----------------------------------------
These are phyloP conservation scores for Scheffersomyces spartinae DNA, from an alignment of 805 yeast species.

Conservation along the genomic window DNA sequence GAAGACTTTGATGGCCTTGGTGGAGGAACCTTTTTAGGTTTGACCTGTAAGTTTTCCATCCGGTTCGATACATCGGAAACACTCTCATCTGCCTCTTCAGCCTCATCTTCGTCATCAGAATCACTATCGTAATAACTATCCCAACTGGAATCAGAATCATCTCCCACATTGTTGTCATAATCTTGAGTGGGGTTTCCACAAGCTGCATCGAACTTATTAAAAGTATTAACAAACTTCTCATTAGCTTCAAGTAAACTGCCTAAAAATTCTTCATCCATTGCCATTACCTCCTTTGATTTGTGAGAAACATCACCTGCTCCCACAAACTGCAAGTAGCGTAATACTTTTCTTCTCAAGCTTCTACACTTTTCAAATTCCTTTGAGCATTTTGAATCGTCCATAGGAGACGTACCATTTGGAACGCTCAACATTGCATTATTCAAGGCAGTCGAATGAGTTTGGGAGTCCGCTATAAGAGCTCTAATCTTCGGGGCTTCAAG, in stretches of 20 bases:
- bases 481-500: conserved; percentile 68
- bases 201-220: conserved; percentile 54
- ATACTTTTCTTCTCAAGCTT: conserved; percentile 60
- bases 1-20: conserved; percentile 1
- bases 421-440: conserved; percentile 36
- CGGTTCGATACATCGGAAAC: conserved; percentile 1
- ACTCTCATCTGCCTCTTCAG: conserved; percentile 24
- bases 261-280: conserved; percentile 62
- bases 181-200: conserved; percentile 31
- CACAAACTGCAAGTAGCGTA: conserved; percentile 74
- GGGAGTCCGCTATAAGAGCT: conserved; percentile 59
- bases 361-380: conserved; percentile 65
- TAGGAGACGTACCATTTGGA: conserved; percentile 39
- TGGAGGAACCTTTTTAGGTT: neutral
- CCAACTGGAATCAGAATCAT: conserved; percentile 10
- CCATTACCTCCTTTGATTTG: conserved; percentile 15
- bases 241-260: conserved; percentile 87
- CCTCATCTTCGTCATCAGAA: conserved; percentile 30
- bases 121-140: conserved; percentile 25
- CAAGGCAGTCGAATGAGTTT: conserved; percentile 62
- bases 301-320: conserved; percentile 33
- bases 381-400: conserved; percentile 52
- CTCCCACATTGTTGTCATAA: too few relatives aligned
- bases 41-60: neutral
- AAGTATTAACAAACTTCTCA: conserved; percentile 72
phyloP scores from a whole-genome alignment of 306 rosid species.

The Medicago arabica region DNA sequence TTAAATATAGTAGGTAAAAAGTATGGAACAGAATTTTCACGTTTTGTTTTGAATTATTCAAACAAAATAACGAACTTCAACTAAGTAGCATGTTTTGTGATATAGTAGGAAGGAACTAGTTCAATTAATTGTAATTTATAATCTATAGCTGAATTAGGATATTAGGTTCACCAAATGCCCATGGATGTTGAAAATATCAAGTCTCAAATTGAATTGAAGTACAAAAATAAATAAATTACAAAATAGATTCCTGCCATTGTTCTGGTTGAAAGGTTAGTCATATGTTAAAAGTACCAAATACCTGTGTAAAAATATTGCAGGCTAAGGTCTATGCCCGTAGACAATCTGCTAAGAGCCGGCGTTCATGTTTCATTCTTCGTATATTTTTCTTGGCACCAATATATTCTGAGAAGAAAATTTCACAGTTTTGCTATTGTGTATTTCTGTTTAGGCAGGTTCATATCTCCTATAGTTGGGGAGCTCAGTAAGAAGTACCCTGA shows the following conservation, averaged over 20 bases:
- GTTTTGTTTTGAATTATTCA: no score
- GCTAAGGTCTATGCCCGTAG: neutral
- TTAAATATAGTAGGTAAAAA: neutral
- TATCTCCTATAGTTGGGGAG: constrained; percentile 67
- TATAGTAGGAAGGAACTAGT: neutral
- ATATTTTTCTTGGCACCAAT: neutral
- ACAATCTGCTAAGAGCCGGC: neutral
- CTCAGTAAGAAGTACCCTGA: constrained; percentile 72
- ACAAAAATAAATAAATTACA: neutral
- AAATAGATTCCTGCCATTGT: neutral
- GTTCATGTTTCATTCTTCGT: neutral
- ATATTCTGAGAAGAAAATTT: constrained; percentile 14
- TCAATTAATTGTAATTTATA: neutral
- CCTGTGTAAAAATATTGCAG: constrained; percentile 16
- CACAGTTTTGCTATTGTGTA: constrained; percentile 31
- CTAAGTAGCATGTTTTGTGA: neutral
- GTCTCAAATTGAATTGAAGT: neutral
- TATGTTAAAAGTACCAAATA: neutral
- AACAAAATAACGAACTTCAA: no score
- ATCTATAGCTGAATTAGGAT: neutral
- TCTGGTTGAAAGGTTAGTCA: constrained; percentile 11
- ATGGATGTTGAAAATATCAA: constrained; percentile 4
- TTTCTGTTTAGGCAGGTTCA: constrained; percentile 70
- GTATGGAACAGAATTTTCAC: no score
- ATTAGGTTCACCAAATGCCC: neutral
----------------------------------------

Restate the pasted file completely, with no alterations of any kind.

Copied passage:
These are phyloP conservation scores for Scheffersomyces spartinae DNA, from an alignment of 805 yeast species.

Conservation along the genomic window DNA sequence GAAGACTTTGATGGCCTTGGTGGAGGAACCTTTTTAGGTTTGACCTGTAAGTTTTCCATCCGGTTCGATACATCGGAAACACTCTCATCTGCCTCTTCAGCCTCATCTTCGTCATCAGAATCACTATCGTAATAACTATCCCAACTGGAATCAGAATCATCTCCCACATTGTTGTCATAATCTTGAGTGGGGTTTCCACAAGCTGCATCGAACTTATTAAAAGTATTAACAAACTTCTCATTAGCTTCAAGTAAACTGCCTAAAAATTCTTCATCCATTGCCATTACCTCCTTTGATTTGTGAGAAACATCACCTGCTCCCACAAACTGCAAGTAGCGTAATACTTTTCTTCTCAAGCTTCTACACTTTTCAAATTCCTTTGAGCATTTTGAATCGTCCATAGGAGACGTACCATTTGGAACGCTCAACATTGCATTATTCAAGGCAGTCGAATGAGTTTGGGAGTCCGCTATAAGAGCTCTAATCTTCGGGGCTTCAAG, in stretches of 20 bases:
- bases 481-500: conserved; percentile 68
- bases 201-220: conserved; percentile 54
- ATACTTTTCTTCTCAAGCTT: conserved; percentile 60
- bases 1-20: conserved; percentile 1
- bases 421-440: conserved; percentile 36
- CGGTTCGATACATCGGAAAC: conserved; percentile 1
- ACTCTCATCTGCCTCTTCAG: conserved; percentile 24
- bases 261-280: conserved; percentile 62
- bases 181-200: conserved; percentile 31
- CACAAACTGCAAGTAGCGTA: conserved; percentile 74
- GGGAGTCCGCTATAAGAGCT: conserved; percentile 59
- bases 361-380: conserved; percentile 65
- TAGGAGACGTACCATTTGGA: conserved; percentile 39
- TGGAGGAACCTTTTTAGGTT: neutral
- CCAACTGGAATCAGAATCAT: conserved; percentile 10
- CCATTACCTCCTTTGATTTG: conserved; percentile 15
- bases 241-260: conserved; percentile 87
- CCTCATCTTCGTCATCAGAA: conserved; percentile 30
- bases 121-140: conserved; percentile 25
- CAAGGCAGTCGAATGAGTTT: conserved; percentile 62
- bases 301-320: conserved; percentile 33
- bases 381-400: conserved; percentile 52
- CTCCCACATTGTTGTCATAA: too few relatives aligned
- bases 41-60: neutral
- AAGTATTAACAAACTTCTCA: conserved; percentile 72
phyloP scores from a whole-genome alignment of 306 rosid species.

The Medicago arabica region DNA sequence TTAAATATAGTAGGTAAAAAGTATGGAACAGAATTTTCACGTTTTGTTTTGAATTATTCAAACAAAATAACGAACTTCAACTAAGTAGCATGTTTTGTGATATAGTAGGAAGGAACTAGTTCAATTAATTGTAATTTATAATCTATAGCTGAATTAGGATATTAGGTTCACCAAATGCCCATGGATGTTGAAAATATCAAGTCTCAAATTGAATTGAAGTACAAAAATAAATAAATTACAAAATAGATTCCTGCCATTGTTCTGGTTGAAAGGTTAGTCATATGTTAAAAGTACCAAATACCTGTGTAAAAATATTGCAGGCTAAGGTCTATGCCCGTAGACAATCTGCTAAGAGCCGGCGTTCATGTTTCATTCTTCGTATATTTTTCTTGGCACCAATATATTCTGAGAAGAAAATTTCACAGTTTTGCTATTGTGTATTTCTGTTTAGGCAGGTTCATATCTCCTATAGTTGGGGAGCTCAGTAAGAAGTACCCTGA shows the following conservation, averaged over 20 bases:
- GTTTTGTTTTGAATTATTCA: no score
- GCTAAGGTCTATGCCCGTAG: neutral
- TTAAATATAGTAGGTAAAAA: neutral
- TATCTCCTATAGTTGGGGAG: constrained; percentile 67
- TATAGTAGGAAGGAACTAGT: neutral
- ATATTTTTCTTGGCACCAAT: neutral
- ACAATCTGCTAAGAGCCGGC: neutral
- CTCAGTAAGAAGTACCCTGA: constrained; percentile 72
- ACAAAAATAAATAAATTACA: neutral
- AAATAGATTCCTGCCATTGT: neutral
- GTTCATGTTTCATTCTTCGT: neutral
- ATATTCTGAGAAGAAAATTT: constrained; percentile 14
- TCAATTAATTGTAATTTATA: neutral
- CCTGTGTAAAAATATTGCAG: constrained; percentile 16
- CACAGTTTTGCTATTGTGTA: constrained; percentile 31
- CTAAGTAGCATGTTTTGTGA: neutral
- GTCTCAAATTGAATTGAAGT: neutral
- TATGTTAAAAGTACCAAATA: neutral
- AACAAAATAACGAACTTCAA: no score
- ATCTATAGCTGAATTAGGAT: neutral
- TCTGGTTGAAAGGTTAGTCA: constrained; percentile 11
- ATGGATGTTGAAAATATCAA: constrained; percentile 4
- TTTCTGTTTAGGCAGGTTCA: constrained; percentile 70
- GTATGGAACAGAATTTTCAC: no score
- ATTAGGTTCACCAAATGCCC: neutral